Swing the club along your body's line while accelerating through the impact zone. The sand will lift the ball softly onto the green. Finish the swing with the clubface pointing toward the target. Remember, it's crucial to maintain a consistent, smooth tempo and not rush the shot.
How Do You Hit out Of Hard Bunker Sand?
Hitting out of hard bunker sand is identical to hitting out of soft bunker sand, except that you should close the clubface more and position the ball in the center of your stance. By altering these setup circumstances, the club will strike the sand further downward and avoid bouncing into the rear of the ball.
Thin shots are one of the worst but most usual outcomes of hitting out of firm bunker sand, as they tend to fly directly across the green and into dangerous situations. They frequently occur because many players use hard sand the same way they do regular sand, believing they can lay the clubface wide open and pop the ball out.
In contrast, a wide-open clubface can cause the back of the blade to bounce off the surface and into the ball when used with a 56- or 60-degree wedge. To avoid this while hitting out of hard bunker sand, address the ball squarely and play it from the center of your stance.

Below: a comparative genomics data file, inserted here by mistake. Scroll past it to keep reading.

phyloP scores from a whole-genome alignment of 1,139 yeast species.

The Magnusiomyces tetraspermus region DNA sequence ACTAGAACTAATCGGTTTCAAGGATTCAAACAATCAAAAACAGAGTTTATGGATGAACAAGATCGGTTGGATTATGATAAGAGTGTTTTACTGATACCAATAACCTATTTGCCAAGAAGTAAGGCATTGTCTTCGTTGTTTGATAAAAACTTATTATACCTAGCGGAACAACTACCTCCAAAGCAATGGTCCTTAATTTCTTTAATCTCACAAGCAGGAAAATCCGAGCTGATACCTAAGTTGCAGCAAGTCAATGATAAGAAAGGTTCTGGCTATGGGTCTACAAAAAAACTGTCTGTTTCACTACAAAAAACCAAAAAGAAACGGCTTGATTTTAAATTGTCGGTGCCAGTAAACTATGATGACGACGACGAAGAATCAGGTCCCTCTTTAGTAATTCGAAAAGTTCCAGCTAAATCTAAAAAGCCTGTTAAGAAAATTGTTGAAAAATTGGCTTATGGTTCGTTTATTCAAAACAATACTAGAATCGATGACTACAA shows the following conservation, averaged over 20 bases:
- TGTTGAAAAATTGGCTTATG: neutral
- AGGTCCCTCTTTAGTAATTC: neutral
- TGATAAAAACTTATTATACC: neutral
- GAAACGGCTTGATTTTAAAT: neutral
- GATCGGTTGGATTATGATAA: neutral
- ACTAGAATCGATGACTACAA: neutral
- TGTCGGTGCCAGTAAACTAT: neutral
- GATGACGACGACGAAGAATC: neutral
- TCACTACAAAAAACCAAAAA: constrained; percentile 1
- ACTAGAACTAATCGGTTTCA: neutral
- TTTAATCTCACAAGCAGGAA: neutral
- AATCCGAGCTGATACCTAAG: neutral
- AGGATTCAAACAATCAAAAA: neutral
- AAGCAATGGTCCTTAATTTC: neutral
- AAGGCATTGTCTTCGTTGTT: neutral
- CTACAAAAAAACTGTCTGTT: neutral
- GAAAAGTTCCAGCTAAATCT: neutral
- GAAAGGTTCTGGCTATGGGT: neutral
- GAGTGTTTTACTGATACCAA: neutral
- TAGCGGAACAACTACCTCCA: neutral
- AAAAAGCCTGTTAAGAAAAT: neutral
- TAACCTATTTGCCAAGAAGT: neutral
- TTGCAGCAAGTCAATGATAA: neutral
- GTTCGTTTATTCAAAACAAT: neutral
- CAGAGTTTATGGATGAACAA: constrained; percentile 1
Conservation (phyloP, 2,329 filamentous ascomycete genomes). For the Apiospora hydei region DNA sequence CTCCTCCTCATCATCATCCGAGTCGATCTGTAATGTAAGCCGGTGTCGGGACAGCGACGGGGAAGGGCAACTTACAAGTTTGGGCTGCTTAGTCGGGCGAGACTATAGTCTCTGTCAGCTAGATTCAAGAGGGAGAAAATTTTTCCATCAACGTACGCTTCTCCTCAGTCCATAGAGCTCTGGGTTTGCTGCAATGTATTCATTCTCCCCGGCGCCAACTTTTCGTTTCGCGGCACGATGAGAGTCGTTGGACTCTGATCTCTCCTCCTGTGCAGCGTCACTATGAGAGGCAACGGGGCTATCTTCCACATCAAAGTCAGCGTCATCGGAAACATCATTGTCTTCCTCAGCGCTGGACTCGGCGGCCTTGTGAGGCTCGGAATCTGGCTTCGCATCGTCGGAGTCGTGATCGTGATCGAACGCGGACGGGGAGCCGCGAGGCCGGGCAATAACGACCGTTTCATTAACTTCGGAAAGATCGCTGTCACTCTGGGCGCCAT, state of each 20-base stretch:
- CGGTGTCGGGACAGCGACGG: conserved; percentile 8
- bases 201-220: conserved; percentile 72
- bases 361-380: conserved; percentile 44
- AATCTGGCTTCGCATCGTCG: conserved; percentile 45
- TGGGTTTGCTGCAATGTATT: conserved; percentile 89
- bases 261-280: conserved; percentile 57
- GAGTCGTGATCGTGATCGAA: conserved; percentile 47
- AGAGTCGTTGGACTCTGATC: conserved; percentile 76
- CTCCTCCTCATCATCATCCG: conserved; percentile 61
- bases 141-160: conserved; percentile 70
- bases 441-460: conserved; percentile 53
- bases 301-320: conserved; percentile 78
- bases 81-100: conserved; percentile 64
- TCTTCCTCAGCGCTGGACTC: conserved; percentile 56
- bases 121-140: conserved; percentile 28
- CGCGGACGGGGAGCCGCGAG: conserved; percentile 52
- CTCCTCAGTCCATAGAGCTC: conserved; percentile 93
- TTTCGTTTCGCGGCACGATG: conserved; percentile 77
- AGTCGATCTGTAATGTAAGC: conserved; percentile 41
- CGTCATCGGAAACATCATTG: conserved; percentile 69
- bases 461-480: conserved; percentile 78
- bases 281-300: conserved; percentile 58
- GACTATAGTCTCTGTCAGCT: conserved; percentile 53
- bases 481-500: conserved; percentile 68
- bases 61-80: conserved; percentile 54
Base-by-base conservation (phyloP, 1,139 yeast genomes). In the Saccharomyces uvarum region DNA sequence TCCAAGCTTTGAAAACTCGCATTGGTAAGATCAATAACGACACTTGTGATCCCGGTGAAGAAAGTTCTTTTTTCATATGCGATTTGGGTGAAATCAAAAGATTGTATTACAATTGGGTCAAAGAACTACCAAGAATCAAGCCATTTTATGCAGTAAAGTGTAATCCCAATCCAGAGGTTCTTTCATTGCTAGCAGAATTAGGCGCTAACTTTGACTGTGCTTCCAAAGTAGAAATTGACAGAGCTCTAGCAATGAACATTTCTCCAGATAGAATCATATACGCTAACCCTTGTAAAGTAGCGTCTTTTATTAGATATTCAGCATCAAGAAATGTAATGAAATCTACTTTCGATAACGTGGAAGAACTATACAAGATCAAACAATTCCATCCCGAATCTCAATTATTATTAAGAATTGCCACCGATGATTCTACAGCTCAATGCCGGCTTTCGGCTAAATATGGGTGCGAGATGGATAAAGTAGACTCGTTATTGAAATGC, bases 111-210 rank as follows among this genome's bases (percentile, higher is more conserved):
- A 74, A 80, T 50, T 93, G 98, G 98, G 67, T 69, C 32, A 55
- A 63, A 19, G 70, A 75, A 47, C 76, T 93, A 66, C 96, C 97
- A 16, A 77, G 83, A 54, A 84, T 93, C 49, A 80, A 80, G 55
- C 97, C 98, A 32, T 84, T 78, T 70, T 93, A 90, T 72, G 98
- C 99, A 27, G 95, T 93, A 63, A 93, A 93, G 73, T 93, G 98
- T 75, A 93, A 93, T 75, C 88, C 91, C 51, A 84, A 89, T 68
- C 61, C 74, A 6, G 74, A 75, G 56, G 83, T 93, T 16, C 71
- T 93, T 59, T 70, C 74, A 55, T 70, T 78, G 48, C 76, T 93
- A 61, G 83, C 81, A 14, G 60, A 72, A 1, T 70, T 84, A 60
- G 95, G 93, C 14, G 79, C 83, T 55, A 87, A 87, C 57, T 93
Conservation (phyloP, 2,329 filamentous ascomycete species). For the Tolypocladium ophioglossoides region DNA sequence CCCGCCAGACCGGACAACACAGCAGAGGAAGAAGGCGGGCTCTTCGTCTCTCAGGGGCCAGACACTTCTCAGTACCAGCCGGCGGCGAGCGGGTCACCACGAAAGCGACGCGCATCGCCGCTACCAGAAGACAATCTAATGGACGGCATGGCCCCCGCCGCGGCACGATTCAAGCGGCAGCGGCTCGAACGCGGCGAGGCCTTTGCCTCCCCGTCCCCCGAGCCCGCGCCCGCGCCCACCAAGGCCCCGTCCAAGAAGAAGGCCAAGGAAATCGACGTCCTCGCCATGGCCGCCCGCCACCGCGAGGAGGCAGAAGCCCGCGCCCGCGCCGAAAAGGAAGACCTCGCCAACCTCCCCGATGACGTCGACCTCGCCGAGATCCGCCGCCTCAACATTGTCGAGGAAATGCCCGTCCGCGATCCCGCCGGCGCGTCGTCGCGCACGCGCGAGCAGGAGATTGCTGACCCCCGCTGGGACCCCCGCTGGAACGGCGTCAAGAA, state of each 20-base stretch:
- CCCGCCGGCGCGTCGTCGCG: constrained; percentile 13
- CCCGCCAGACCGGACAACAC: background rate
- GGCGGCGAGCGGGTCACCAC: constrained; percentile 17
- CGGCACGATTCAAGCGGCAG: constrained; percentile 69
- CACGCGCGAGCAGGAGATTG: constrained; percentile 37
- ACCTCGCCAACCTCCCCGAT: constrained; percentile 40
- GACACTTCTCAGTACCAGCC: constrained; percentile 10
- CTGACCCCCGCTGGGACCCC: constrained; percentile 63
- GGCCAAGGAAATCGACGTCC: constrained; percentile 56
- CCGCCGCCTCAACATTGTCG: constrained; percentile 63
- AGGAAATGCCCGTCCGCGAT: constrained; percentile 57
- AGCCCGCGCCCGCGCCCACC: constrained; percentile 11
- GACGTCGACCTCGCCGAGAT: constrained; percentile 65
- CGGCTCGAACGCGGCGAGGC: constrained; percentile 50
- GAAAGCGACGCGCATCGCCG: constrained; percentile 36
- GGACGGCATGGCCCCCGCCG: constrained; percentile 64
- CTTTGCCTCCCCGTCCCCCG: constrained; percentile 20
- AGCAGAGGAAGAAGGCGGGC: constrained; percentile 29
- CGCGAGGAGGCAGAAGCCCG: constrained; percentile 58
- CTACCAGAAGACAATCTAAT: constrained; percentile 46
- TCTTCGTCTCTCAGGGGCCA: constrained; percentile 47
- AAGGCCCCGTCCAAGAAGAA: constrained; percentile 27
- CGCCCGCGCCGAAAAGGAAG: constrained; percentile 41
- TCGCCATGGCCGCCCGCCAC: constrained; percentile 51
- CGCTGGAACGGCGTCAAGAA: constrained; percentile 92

While this approach will result in less loft, it will assist the leading edge in digging into the sand and prevent it from bouncing against the back of the ball.
Why Are Bunker Shots in Golf so Hard?
Bunker shots are challenging because they demand fundamentally different skills than a standard swing, such as a wider stance and an extremely open clubface. The increased tension associated with hitting off sand rather than grass can also cloud amateur players' judgment, resulting in poor performance.
Many mid-to-high handicappers convince themselves that they will make a poor bunker shot even before they attempt it. Hitting out of bunkers is actually quite simple if you follow the procedures given previously in this article and have faith in your ability to do it.
Rules & Etiquette For Sand Trap Shots
Sand traps create unique playing conditions on the course, and they come with their own set of regulations and etiquette. Regulations for playing from a bunker were eased in 2019, but you must still exercise caution when striking your ball.